Civic Design

Sunday, July 26, 2009

Trends in design issues in voting and elections

The elections track at IACREOT was geek heaven. I don’t mean just for election wonks like me, but also for anyone who cares about technology at all. The International Association of Clerks, Recorders, Elections Officials, and Treasurers (IACREOT) was in Spokane, Washington July 7-11.

A few themes ran through the panel discussions. I would argue that they all have design and usability components that need attention:
  • Voter registration (databases)
  • Military and overseas voting (email, Internet, encryption, troop security)
  • The current Holt bill in Congress (proposes replacing all direct record electronic (DRE) voting machines with paper or optical scan voting systems)

Trend 1: Voter registration forms and databases

As the elections world chips away at solving problems in local jurisdictions such as security and managing recounts, more difficult problems arise to be solved. There was much discussion about creating a national voter registration database. Creating and maintaining such a database would solve problems with people being registered in multiple states and voting more than once in federal elections. This doesn’t happen a lot, but it would smooth operations in every single state in managing voter registration. In one session, a panel of elections officials from countries outside the US talked about (among other things) how they register voters and where the data comes from to maintain the voter registration databases. For example, in Canada, the Quebec provincial elections authority that is charged with overseeing elections to parliament maintains address and other personal information for voters (in Canada, they’re called electors), by getting feeds from the provincial socialized healthcare databases, which are constantly being updated by citizens themselves.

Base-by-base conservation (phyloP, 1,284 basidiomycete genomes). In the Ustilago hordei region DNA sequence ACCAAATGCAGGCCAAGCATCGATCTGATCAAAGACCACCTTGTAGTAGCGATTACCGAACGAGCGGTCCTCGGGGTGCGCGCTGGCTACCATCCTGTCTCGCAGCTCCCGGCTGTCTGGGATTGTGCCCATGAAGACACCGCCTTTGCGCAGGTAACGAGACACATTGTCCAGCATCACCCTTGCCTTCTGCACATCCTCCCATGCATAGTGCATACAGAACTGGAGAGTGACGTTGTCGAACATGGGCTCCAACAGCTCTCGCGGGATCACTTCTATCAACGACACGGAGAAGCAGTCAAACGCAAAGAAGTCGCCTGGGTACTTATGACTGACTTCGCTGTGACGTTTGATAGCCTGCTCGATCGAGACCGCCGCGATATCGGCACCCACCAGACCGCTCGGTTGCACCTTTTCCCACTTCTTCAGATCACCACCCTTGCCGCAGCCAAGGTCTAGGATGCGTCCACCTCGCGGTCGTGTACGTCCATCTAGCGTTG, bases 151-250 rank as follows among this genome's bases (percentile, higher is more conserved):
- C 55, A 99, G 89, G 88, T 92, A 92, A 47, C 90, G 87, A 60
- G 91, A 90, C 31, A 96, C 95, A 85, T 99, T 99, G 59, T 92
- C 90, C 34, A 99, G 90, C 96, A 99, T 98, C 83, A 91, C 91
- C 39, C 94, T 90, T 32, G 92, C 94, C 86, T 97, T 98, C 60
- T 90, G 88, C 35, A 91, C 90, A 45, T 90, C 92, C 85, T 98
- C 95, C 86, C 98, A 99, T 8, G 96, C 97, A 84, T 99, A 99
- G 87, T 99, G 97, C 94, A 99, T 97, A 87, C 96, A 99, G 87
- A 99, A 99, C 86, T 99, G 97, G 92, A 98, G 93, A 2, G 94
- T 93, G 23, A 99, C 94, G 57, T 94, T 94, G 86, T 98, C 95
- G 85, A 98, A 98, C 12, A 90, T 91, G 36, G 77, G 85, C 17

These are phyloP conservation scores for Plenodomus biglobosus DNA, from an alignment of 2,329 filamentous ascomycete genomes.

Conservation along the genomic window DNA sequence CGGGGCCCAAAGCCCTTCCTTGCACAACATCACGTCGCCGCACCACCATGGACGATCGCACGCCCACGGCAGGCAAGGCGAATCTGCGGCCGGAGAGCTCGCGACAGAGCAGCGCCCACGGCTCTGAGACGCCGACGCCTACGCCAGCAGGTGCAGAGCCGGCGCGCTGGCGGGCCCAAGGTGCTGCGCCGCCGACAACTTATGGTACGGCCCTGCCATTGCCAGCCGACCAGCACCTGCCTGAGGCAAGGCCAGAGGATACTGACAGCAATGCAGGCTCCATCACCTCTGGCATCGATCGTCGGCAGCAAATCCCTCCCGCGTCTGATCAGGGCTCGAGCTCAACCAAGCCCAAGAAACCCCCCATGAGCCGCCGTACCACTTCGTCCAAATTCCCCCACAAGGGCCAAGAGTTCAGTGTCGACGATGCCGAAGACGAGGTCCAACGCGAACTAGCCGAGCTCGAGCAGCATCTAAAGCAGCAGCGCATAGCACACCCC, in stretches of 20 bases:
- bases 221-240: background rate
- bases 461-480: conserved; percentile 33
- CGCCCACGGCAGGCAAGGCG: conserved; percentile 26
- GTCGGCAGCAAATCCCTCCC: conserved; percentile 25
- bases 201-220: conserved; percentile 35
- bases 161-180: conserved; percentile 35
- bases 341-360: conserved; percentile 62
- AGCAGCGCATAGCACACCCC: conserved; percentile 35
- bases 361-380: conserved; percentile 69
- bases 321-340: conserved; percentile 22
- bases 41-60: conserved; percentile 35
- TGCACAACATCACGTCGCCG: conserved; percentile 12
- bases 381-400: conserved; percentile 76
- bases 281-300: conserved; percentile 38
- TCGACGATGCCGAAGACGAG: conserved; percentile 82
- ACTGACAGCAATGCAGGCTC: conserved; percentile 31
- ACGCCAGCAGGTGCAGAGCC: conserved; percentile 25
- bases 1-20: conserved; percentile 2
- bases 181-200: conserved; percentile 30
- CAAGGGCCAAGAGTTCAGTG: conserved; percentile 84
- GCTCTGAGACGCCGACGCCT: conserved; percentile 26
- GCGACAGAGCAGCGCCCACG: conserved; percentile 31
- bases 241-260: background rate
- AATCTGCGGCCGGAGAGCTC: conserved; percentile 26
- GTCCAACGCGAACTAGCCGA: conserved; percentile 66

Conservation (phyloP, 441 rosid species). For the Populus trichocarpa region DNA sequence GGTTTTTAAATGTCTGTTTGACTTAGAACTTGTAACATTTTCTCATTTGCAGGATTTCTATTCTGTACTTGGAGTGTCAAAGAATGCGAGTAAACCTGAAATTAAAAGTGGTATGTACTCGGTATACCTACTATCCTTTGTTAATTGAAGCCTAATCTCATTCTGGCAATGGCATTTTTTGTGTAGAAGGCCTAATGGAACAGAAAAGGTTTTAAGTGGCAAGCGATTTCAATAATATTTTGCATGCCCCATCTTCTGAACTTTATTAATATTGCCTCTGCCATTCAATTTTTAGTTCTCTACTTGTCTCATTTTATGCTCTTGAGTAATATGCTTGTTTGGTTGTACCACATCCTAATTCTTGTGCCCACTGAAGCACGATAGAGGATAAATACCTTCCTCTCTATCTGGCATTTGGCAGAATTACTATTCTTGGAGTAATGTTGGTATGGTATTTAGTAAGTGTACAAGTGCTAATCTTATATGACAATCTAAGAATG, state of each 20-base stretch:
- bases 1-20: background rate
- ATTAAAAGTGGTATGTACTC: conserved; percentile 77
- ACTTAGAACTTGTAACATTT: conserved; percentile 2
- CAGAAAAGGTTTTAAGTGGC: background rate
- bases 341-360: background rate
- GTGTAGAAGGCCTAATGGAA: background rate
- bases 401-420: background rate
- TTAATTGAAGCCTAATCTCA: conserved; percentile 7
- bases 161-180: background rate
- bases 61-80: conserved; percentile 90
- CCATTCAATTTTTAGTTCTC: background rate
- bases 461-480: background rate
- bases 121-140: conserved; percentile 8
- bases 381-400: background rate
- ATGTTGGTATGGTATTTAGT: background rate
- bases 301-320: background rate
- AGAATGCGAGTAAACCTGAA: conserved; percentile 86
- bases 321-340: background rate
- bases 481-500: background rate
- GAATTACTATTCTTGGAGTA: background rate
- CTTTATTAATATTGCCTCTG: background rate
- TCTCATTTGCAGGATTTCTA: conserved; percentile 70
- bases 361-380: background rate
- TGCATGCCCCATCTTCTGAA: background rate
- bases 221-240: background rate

Trend 2: Military and overseas voting


With hundreds of thousands of troops actively engaged in conflicts, getting ballots to voters in the military and getting those ballots counted is an extremely difficult problem. For military personnel on bases that are not in war zones, it is somewhat easier; electronic means are available, such as faxes, to send ballots back to local jurisdictions, which can then be duplicated and scanned to be counted. But in war zones, some troops are in such sensitive situations, they only know each other’s first or last names. Finding these troops, getting them their ballots, and then finding ways for them to return their voted ballots that is timely, secure, and secret is a huge problem.


Trend 3: Holt bill on replacing voting systems (again)

It was the consensus of consultants and think-tank types that the bill that Rush Holt (D-New Jersey) has proposed will not only not be passed, but will probably never reach the floor for a vote, mainly because there are so many other, very important problems with Congress to deal with, and frankly, because the other Democrats who would back it have got what they wanted: a Democratic president and legislature.



Creativity and innovation abound in the elections world
Though attendance was lower this year than last year at IACREOT, there were plenty of stories of creative approaches to dealing with the complexities of voter registration and military and overseas voting. Many counties are trying combinations of new technologies in small experiments to make administration easier, but also to make it easier for voters to vote, no matter where they are in the world. In the meantime, they're looking for design guidance. What's the best voter registration form? How does that transfer to an online form? Many interesting design problems to be worked on.

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